When we always provide half-solutions that ease the process a little bit, but make it impossible to learn things and apply knowlege to other projects, people will encounter the same problems again and again when using different libraries or even different versions of the same library. Furthermore, provided templates are very limited because they have been created for a specific configuration. It may work for people who just want to create a game as quickly as possible, but avoiding the build and link process of C++ is counter-productive and won't help in the long term. People will thank you for the time they save now, not realizing they just postponed the learning effort and will eventually spend even more time on configuration.

Quote from: Ixrec
To me this stuff is a symptom of the fact that C++ as a language is very bad when it comes to the build process.  SFML makes it as easy as it could possibly be, but the fact that we have to manually mess with a dozen IDE settings or find/install a dozen dependencies just to make pre-built binaries work is always going to mean people get confused no matter how clear the official tutorials are.
What do you mean exactly? Most things you mention are abstracted away by CMake. On Windows even more than on Linux, because third-party dependencies are shipped with SFML. The problem is not that the process is too complicated (even if it arguably is, most of it is done on SFML's side). The problem is rather that a lot of people don't read tutorials carefully. How many threads have been here because people linked the wrong libraries (just mix debug/release or compiler versions), although it is clearly stated in the tutorials? Or how many people do not install SFML but only build it and wonder why the output directory is so ugly?

Quote from: Ixrec
If we want to reduce the need for non-experts to write and use these non-official build methods, I think the only thing we could conceivably do is provide not only the binaries, but complete project folders for Visual Studio and maybe other IDEs [...]
Providing Visual Studio solutions and Makefiles is even worse because you combine the disadvantages of building from source with those of providing binaries. The former are higher complexity and more possibilities to make mistakes (linking third party libraries, wrong paths, ...), while the latter are decreased flexibility (one has to agree on a specific configuration) and availability only for certain revisions. Additionally, there is more effort needed to provide these templates (especially since the CMake-generated solutions are not really appropriate for shipping), to maintain them and to provide support for them if things don't work.

Quote from: Ixrec
Yes it's better if newbies learn to build everything from source right away, but expecting them to do that for a library they've never used before which has more than zero dependencies is just not reasonable (unless they're on Linux).
Of course it is -- hundreds of people succeed in doing so. It is especially reasonable, because everything is well-documented and we have a very active community to help at problems. And of course there are still binary distributions.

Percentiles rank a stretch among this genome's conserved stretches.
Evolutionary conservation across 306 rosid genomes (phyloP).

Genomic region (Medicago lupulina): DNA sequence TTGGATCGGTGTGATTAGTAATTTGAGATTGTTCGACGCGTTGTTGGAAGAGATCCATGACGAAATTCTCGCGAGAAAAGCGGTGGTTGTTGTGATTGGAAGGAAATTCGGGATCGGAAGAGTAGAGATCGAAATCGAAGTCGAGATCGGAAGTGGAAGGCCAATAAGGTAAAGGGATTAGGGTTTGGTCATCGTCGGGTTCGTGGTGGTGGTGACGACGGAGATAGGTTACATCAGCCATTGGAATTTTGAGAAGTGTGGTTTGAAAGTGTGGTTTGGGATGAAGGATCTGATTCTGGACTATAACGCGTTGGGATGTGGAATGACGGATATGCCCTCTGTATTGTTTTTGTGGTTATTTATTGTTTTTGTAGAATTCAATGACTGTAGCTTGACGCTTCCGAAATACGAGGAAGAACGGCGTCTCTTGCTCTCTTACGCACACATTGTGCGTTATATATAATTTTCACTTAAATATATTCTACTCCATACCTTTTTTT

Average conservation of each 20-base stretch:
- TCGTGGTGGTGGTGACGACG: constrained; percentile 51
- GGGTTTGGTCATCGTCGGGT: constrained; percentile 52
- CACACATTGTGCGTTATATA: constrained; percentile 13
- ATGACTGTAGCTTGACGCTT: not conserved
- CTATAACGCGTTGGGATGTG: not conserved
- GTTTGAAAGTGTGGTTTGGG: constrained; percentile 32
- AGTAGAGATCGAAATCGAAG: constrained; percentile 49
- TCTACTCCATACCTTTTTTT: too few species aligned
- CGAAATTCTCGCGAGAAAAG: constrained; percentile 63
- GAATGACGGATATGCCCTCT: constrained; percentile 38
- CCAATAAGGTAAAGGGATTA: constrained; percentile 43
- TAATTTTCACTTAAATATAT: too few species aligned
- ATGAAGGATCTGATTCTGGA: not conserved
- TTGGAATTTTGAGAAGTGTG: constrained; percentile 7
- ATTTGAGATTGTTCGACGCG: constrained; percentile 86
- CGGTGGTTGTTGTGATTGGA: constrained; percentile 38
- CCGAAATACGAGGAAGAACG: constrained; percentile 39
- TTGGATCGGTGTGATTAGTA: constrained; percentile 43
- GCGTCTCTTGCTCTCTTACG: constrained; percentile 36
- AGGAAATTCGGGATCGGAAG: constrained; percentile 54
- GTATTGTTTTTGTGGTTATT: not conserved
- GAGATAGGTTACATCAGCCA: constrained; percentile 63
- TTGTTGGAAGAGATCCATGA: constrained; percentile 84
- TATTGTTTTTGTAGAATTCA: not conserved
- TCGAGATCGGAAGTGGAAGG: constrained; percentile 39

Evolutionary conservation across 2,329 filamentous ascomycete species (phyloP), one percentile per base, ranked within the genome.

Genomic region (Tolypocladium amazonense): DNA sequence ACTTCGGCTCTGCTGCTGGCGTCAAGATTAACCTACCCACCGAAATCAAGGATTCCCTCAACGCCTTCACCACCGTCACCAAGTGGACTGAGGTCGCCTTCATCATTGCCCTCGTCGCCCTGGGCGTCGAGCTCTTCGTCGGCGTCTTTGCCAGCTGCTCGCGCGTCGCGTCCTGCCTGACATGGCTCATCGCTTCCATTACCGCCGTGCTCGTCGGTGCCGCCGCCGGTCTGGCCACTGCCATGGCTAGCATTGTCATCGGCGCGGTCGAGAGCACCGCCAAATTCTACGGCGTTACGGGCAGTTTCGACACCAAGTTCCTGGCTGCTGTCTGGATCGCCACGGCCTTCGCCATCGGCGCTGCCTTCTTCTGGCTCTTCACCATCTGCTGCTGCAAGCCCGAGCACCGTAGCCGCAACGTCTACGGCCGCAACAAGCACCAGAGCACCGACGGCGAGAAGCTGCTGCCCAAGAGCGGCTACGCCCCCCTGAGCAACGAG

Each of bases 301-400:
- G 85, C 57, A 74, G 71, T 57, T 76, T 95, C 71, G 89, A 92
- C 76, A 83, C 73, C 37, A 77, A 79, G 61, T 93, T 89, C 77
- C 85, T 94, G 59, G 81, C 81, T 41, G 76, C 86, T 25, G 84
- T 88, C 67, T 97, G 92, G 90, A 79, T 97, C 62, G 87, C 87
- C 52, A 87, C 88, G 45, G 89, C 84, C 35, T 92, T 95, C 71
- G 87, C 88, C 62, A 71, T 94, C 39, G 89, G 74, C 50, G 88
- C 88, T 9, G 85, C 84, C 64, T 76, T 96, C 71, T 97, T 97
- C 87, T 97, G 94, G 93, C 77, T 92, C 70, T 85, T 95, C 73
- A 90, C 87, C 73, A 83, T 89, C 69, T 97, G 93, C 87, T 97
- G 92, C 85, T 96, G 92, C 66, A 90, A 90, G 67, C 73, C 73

« Last Edit: June 22, 2014, 04:25:49 pm by Nexus »
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Fitzy

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Re: SFML 2.1 Visual Studio 2013 binaries + source + template
« Reply #36 on: June 24, 2014, 05:46:02 pm »
I did say I understood where the comment was coming from, people should learn the build process but it's not always as simple as that, many people come from Managed Languages like Java and C# and want to learn C++ while learning SFML, some just want to learn the basics of C++ before the build process and providing a "TEMPORARY SOLUTION" to achieve that is always welcomed.

As I said, I made this post because CMake had external dependency errors and wouldn't compile properly so for some people who are still learning the C++ build process to only get errors from Cmake which is suppose to make it easier will only frustrate people. It was just a means to an end at the time and is not suppose to be used long term, it was for easy access.

C++ isn't known for it's easy ways of doing things, think like a noob and not like a pro.

Dada

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Re: SFML 2.1 Visual Studio 2013 binaries + source + template
« Reply #37 on: June 25, 2014, 01:35:28 am »
For what it's worth (and I'm aware that's close to zero for most of you as this is just opinions from a guy with 2 posts who doesn't even use SFML anymore):

Fitzy and Ixrec are right for the most part and where they are wrong is because they're not going far enough or conceding points in the face of weak arguments.

The ideal SFML user experience can be glimpsed by looking at the Linux installation instructions:
1. sudo apt-get install libsfml-dev
2. done

This is true no matter where the user sits on the noob-to-pro spectrum. While a pro has the *ability* to compile from source and deal with all kinds of issues, they still *prefer* to use a library in packaged form (when it's just a simple dependency on their project). There's many reasons for that, with security and stability sometimes more important than mere convenience (although for a library that isn't hugely popular and arguably targeted at beginners, convenience is the main factor).